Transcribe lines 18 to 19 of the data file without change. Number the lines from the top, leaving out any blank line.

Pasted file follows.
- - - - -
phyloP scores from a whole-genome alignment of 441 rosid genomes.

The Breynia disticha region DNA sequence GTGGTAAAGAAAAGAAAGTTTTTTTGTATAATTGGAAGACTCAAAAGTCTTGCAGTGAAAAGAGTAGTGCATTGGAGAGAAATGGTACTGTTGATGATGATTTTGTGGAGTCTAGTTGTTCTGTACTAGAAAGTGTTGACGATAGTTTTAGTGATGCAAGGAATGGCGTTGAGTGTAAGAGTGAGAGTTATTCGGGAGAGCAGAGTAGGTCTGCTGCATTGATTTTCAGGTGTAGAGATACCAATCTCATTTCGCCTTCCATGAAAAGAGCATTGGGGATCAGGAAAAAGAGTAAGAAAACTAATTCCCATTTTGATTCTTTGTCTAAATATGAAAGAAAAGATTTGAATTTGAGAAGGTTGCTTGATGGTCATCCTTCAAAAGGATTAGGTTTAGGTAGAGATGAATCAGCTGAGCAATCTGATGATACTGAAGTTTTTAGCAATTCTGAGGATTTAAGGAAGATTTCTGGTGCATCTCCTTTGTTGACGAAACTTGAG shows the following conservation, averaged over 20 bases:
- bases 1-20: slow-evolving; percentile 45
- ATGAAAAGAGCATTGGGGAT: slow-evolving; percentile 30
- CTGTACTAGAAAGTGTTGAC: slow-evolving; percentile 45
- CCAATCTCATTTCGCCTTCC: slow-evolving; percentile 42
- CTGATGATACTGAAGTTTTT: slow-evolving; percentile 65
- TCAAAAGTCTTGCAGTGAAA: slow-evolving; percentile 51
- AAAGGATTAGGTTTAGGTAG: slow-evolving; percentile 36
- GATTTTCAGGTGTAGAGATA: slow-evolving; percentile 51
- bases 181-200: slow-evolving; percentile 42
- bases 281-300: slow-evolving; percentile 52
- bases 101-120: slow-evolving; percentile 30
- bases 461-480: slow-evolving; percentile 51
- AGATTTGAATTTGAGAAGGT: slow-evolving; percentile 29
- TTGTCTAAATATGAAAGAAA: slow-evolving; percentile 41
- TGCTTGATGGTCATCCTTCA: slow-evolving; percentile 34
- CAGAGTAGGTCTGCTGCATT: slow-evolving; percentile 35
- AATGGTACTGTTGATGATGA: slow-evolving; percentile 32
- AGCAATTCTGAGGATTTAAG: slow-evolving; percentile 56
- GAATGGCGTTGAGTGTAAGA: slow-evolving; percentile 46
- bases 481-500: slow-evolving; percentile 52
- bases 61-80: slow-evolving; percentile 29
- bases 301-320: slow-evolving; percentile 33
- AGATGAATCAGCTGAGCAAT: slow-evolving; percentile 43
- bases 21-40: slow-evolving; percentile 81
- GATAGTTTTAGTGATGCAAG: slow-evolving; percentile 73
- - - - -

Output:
- CAGAGTAGGTCTGCTGCATT: slow-evolving; percentile 35
- AATGGTACTGTTGATGATGA: slow-evolving; percentile 32